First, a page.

I went to nerd heaven on Wednesday. I was in New York for a meeting, so I decided this was my big chance to see the American Museum of Natural History. This is the museum that scientists from New York talk about when you ask why they’re scientists. It’s full of rocks and bones and stuff, and I had never seen it.
First, a disclosure statement: I got into the museum free. Theoretically, anyone can do this. The museum admission fee ($16 adult, $9 kids) is actually just a suggested donation – you could walk up to the cashier, say, “Hi, I’m not paying!” and get a ticket. But that takes some nerve. I got a voucher from the communications office because I’m a journalist, and my ticket included entry to a couple of things you really do have to pay for.
But I’m pretty sure that even if I hadn’t gotten in for free, I would still think this museum was awesome. ‘Cause it is. Awesome. One blog post can not come close to doing justice. It is a darn big museum. Here are some selected highlights.
First: If I were a kid growing up in New York, I would want to become a mineralogist. The minerals are displayed in this crazy room in the back of the museum, with all different levels and ramps and stairs and carpeted places to sit. I kind of wanted to move in.
I didn’t want to move in anymore after it was invaded by actual children who are growing up in New York. Golly, school groups can make a lot of noise. This leads to one of my useful tips on this museum: Weekdays are good, but weekdays after 2 are better.
One of the biggest dang things is a model of a blue whale. Can you imagine if you were snorkeling or scuba diving and you saw one of these? Wow.
They were setting up some kind of party underneath the whale. I wonder how the whale feels about that.
I couldn’t help, as I went through the museum, comparing it with my hometown natural history museum (the Smithsonian one). Like, we have this one big elephant in the rotunda. He is big, and he is awesome. And New York is like, “Whatever. We have a whole herd of elephants, and they’re not even important enough to be in our entrance hall.”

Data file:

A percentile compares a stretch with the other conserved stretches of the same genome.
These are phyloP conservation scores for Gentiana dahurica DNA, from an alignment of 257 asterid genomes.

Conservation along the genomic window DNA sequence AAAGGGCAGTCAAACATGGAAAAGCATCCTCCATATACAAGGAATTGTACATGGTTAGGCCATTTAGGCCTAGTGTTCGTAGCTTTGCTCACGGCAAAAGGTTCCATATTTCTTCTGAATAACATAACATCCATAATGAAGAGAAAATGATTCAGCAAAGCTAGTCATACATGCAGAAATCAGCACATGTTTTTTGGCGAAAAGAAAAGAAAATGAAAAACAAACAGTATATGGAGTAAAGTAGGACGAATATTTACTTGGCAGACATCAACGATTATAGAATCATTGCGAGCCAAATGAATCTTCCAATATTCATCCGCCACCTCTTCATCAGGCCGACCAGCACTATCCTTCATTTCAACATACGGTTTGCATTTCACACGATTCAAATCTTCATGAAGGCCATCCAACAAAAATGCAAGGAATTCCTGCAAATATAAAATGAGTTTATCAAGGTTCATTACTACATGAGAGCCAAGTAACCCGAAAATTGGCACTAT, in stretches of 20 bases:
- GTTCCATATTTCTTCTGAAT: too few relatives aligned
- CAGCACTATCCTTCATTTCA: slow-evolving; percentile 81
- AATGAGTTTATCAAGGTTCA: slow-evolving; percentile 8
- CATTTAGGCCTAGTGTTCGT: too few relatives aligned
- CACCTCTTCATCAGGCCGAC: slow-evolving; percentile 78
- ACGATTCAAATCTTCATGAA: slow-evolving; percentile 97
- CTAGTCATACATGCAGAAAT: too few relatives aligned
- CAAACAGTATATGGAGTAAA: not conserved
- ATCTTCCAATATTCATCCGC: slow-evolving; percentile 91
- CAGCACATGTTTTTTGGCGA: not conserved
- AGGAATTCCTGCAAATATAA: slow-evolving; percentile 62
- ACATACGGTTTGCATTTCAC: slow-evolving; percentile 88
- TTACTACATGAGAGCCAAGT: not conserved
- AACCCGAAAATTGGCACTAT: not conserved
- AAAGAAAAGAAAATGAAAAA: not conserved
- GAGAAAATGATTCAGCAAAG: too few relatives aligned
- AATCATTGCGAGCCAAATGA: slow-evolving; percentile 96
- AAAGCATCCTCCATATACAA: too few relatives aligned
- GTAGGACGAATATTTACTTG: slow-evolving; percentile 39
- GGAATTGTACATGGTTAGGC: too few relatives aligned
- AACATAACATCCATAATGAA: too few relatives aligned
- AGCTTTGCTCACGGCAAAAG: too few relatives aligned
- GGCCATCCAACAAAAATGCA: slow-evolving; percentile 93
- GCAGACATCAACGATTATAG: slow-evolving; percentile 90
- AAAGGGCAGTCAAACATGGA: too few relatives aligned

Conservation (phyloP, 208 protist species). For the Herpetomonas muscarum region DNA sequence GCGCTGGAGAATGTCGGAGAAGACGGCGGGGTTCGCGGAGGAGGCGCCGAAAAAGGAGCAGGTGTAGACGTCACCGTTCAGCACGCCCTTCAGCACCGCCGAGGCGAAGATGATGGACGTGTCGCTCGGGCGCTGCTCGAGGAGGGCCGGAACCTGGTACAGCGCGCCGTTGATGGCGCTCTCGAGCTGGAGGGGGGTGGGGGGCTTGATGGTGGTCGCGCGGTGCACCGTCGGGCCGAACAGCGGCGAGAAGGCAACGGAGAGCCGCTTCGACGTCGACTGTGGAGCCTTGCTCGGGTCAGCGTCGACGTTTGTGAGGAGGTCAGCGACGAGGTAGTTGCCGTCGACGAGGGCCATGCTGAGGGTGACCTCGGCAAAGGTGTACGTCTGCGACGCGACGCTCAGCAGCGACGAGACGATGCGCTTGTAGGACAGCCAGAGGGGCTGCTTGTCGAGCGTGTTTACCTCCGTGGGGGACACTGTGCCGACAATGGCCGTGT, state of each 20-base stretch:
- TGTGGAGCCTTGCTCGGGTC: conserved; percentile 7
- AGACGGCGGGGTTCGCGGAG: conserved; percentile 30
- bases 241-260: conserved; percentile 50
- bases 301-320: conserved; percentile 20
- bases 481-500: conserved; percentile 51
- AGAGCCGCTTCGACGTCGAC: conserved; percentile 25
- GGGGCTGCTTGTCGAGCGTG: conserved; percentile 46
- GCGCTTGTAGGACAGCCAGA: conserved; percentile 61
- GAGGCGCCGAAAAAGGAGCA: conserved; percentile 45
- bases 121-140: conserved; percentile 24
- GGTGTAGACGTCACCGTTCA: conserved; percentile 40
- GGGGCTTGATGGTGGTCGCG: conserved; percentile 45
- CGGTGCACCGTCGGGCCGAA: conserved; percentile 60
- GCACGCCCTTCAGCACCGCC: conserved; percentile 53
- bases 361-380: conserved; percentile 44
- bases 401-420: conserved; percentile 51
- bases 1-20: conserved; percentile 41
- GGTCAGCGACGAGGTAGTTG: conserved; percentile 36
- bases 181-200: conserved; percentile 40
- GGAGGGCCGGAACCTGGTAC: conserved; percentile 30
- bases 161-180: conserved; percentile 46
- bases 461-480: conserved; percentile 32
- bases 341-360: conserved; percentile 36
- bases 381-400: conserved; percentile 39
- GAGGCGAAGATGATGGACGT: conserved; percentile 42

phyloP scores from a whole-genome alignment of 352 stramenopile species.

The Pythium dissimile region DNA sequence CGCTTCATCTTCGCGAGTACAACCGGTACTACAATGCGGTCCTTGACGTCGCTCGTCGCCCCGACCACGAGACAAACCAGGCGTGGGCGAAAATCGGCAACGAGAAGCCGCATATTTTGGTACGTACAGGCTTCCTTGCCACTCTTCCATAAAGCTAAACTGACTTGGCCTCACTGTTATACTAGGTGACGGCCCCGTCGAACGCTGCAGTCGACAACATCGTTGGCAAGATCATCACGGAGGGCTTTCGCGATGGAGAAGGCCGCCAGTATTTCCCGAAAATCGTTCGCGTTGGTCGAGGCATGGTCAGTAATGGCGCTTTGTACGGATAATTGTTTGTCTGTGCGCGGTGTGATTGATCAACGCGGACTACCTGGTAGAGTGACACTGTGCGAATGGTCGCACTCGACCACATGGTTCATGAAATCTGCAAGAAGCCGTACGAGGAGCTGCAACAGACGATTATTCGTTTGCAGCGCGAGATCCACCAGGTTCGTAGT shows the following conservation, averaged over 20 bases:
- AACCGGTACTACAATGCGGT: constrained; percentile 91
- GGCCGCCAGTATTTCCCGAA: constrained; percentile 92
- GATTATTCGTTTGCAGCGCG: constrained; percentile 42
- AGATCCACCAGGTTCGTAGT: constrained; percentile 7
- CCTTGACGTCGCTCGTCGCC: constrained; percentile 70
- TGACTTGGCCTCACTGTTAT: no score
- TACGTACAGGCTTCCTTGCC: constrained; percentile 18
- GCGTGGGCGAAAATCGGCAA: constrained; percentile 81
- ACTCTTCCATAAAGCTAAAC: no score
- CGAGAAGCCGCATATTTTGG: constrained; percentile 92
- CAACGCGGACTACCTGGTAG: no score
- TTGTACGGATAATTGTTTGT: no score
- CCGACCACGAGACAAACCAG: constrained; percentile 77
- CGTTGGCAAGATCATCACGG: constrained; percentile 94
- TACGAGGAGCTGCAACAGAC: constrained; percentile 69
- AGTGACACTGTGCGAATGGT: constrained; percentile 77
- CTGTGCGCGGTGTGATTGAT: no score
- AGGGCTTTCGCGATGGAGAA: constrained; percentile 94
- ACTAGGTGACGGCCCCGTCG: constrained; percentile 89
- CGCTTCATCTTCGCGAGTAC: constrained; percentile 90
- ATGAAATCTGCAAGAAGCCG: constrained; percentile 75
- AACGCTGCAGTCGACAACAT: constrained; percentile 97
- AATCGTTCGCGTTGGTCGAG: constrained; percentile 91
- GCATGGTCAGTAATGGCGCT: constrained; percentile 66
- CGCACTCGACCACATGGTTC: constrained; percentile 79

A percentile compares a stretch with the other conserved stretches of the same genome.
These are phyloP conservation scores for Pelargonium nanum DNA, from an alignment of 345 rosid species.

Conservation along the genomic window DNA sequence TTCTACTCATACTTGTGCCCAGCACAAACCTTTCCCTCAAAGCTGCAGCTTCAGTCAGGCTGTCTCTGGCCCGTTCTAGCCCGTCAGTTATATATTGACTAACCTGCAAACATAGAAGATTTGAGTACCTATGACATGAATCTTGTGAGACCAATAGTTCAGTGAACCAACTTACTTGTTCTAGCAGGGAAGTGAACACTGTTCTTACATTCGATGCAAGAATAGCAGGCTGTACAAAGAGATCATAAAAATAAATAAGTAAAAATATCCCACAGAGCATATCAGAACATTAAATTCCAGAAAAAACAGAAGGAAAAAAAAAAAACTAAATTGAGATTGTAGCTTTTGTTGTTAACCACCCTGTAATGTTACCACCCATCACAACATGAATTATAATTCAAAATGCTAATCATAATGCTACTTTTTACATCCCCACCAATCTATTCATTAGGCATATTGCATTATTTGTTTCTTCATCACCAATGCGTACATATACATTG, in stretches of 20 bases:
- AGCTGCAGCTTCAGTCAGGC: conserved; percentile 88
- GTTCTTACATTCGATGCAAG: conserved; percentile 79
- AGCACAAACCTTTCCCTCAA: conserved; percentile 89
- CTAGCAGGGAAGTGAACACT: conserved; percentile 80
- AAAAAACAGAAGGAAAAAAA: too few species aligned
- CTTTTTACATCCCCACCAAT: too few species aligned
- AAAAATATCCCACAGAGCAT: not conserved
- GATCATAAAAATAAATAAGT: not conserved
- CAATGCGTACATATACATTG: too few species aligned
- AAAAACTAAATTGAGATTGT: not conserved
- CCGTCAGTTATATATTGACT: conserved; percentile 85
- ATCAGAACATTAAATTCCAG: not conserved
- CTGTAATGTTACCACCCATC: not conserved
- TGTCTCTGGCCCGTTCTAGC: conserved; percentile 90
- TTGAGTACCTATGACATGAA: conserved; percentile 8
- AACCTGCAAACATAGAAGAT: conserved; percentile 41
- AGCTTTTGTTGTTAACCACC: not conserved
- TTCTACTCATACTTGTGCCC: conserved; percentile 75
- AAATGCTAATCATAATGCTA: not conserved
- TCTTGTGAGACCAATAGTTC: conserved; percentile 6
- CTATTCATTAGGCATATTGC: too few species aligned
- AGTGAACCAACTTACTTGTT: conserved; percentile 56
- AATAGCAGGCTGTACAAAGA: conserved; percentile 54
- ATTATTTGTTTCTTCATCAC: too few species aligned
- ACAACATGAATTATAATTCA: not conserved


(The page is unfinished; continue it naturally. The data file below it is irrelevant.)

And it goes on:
I like how the sign by the elephants says four of them were “collected” by Carl Akeley in the 1920s. I know, our relationship with nature was different then, and I suppose the dead, mounted carcasses of these elephants have several decades’ experience inspiring young people to scientific greatness, but come on. “Collected”? That sounds like he picked them off the savanna with a butterfly net.
The AMNH particularly excels in that standby of old-school natural history museums: the diorama. There are dioramas of everything. Asian mammals. African mammals. Birds. New York state environments. Neanderthals. There was even an extreme close-up diorama showing the soil surface, with an ant the size of a baby and a disturbingly oversized centipede. Here’s one from the hall of African mammals, featuring a pair of Greater Koodoos:
One of the things I like about the dioramas is that in addition to the sign telling you about the animals, there’s a second sign telling you about the environment they’re in. These guys live in scrub at the base of Mount Kilimanjaro. A few years ago my natural history museum scrubbed its dioramas and remounted the mammals on their own, against mostly white backgrounds. It is a beautiful exhibit, but a different approach to talking about animals – more organized around evolution, less reference to environment.
The dinosaurs live on the top floor, where there is [gasp] natural light. Yeah, I know, every picture up to now has been kind of gloomy. That’s the nature of museums, I guess, or at least museums that are trying to preserve things when ultraviolet light is the enemy.
This Tyrannosaurus was remounted in recent years. In 1915, when the museum originally mounted it, scientists didn’t agree on how Tyrannosaurus stood. Some thought it stood like a bird, with head down and tail in the air; others thought it stood upright and dragged its tail. The museum had to pick one, so it went with the upright model. Since then, scientists have decided that would dislocate the neck bones (ow) so they’re leaning in the bird direction. It was remounted in 1992 to 1994 according to that hypothesis:
It’s kind of less threatening when it’s low to the ground, although…now that I think of it, that might just make me even easier to eat. Big, pointy teeth just above head level. Yikes. Good thing they’re extinct.
So like I said earlier, they don’t have a bull elephant in their entrance hall; instead, they have a crazy big dinosaur. Ok, they kind of made this up. The dinosaurs are all real, but they have no idea if a female Barosaurus was indeed capable of rearing up to defend her baby from an attacking Allosaurus. But what the hey, it looks cool and extends about 50 bazillion feet into the sky.
Really, there was so much to see at this museum, I’m saving bits of it for other blog posts. Something to look forward to!
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